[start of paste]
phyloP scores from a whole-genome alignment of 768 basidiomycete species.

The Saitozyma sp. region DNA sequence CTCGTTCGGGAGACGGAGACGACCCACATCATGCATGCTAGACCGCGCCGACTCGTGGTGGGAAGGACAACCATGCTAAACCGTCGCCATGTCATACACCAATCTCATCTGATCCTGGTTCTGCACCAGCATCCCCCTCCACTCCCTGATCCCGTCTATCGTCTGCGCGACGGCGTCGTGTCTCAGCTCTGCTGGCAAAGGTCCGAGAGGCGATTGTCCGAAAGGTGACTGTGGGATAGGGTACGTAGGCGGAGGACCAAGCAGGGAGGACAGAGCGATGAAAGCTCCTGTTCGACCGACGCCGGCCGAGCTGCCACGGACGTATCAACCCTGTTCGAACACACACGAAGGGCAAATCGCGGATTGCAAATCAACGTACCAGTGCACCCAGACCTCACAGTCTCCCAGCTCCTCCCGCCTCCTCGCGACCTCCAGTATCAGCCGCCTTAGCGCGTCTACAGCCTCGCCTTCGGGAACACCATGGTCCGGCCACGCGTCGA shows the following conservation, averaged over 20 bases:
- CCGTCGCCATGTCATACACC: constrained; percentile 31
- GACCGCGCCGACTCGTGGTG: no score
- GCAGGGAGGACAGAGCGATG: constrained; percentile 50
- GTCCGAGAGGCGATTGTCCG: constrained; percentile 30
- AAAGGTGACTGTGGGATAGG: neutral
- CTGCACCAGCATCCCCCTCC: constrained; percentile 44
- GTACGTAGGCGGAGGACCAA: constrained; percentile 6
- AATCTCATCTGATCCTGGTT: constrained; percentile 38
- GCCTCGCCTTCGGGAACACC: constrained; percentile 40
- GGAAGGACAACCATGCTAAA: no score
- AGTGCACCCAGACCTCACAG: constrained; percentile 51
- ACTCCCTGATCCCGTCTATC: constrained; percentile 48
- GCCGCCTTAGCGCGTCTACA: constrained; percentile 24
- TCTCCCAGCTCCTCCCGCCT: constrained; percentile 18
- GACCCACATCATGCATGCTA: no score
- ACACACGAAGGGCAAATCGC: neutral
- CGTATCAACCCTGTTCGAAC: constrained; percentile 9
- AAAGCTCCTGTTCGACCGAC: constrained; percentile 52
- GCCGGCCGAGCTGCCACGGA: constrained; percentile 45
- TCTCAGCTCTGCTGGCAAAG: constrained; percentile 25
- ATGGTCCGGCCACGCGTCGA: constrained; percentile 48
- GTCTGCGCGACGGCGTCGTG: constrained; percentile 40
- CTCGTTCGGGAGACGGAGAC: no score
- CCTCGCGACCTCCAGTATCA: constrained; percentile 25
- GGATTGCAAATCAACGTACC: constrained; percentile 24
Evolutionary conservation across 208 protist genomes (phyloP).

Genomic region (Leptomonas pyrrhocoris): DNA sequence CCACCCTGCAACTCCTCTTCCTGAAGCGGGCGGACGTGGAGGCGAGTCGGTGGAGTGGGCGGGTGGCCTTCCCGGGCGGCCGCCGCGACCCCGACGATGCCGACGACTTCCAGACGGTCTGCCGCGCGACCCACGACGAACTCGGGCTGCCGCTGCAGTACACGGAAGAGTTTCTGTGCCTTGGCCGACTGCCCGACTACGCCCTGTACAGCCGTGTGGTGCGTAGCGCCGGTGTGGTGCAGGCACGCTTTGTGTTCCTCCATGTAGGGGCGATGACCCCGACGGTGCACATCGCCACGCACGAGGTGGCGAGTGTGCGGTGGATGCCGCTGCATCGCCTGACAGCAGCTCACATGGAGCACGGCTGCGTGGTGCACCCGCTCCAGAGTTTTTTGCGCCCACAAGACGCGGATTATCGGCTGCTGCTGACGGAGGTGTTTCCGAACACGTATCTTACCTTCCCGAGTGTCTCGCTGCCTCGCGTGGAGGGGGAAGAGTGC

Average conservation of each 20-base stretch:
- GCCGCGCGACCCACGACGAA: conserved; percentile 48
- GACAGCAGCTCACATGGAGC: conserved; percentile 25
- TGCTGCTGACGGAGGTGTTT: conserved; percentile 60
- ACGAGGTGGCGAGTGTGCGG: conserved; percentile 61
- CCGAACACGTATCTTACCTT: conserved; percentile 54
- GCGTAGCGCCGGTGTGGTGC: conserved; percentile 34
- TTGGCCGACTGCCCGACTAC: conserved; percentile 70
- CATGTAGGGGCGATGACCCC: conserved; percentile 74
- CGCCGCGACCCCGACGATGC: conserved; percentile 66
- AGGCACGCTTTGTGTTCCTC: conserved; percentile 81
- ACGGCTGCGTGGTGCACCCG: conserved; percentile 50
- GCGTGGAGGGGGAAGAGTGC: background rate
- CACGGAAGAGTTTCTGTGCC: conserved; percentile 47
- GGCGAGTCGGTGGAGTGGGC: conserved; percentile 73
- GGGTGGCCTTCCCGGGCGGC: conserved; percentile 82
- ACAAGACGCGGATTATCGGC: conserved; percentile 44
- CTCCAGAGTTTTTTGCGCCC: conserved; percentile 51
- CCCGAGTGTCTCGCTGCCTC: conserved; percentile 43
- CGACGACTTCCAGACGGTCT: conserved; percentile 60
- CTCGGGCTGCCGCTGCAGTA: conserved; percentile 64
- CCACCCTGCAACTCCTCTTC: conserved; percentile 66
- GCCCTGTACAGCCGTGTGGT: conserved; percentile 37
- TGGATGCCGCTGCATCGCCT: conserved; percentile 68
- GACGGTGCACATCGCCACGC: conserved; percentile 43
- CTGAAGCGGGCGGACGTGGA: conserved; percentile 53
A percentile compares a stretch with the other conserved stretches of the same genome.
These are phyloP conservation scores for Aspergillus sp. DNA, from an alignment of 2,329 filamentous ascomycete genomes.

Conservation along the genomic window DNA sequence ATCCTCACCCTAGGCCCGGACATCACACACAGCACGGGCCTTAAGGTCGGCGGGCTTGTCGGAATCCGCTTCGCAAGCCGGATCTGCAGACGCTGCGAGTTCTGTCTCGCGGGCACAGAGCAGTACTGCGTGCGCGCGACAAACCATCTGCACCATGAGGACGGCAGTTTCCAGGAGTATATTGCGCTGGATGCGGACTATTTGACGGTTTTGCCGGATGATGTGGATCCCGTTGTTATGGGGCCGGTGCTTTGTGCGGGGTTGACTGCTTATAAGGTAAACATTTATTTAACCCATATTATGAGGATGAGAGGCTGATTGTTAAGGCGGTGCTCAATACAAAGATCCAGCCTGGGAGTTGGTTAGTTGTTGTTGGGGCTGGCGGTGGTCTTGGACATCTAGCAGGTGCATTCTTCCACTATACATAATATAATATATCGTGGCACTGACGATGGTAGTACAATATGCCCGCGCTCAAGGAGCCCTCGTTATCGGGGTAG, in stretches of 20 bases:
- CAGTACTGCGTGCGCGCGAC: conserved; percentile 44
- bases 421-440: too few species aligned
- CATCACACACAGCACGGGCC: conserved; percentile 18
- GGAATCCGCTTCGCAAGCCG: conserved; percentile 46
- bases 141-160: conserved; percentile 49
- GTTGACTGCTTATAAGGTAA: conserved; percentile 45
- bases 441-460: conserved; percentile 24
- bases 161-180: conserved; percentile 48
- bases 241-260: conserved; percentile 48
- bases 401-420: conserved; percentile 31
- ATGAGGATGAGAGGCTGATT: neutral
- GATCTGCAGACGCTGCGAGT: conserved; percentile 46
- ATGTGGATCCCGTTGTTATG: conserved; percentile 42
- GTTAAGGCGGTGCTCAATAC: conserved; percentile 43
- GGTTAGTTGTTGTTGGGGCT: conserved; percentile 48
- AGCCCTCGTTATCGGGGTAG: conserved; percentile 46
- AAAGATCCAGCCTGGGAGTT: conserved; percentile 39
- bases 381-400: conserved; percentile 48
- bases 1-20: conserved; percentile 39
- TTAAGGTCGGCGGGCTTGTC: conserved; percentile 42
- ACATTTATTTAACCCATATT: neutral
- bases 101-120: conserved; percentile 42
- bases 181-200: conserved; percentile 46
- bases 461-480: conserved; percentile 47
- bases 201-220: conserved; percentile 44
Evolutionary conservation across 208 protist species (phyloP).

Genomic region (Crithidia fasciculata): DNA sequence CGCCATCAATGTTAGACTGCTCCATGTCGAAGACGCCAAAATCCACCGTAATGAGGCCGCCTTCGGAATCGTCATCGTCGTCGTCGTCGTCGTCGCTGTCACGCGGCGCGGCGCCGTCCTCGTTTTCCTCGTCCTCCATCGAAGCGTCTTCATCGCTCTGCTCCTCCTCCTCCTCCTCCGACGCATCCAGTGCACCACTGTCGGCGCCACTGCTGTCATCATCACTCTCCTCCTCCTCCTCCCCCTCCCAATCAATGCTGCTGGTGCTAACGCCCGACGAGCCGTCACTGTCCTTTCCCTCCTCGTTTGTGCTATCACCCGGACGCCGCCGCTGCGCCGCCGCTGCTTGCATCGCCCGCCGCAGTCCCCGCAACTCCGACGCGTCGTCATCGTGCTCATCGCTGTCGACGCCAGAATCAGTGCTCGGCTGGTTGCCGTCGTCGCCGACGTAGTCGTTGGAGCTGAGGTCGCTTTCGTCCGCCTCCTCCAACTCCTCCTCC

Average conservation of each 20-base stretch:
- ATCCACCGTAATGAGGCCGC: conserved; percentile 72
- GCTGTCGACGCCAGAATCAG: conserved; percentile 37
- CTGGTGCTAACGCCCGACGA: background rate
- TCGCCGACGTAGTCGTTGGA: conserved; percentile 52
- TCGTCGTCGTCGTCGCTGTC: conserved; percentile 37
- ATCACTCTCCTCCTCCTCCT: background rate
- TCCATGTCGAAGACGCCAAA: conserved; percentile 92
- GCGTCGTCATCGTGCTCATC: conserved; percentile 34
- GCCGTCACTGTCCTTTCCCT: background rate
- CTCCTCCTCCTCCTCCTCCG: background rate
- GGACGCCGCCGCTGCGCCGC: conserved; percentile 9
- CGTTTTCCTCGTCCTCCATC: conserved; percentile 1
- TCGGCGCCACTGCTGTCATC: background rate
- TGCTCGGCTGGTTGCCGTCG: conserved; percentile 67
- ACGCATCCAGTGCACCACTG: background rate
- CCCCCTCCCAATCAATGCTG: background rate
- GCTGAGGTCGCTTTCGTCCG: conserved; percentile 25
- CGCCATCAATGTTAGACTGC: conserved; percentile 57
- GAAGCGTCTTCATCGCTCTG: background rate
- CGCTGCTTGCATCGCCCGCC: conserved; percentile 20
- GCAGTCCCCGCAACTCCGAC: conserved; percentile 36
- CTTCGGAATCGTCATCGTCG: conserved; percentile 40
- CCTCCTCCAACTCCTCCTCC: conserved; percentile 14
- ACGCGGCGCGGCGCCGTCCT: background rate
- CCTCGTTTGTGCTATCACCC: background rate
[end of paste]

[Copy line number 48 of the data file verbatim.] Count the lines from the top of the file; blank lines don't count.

- CCCGAGTGTCTCGCTGCCTC: conserved; percentile 43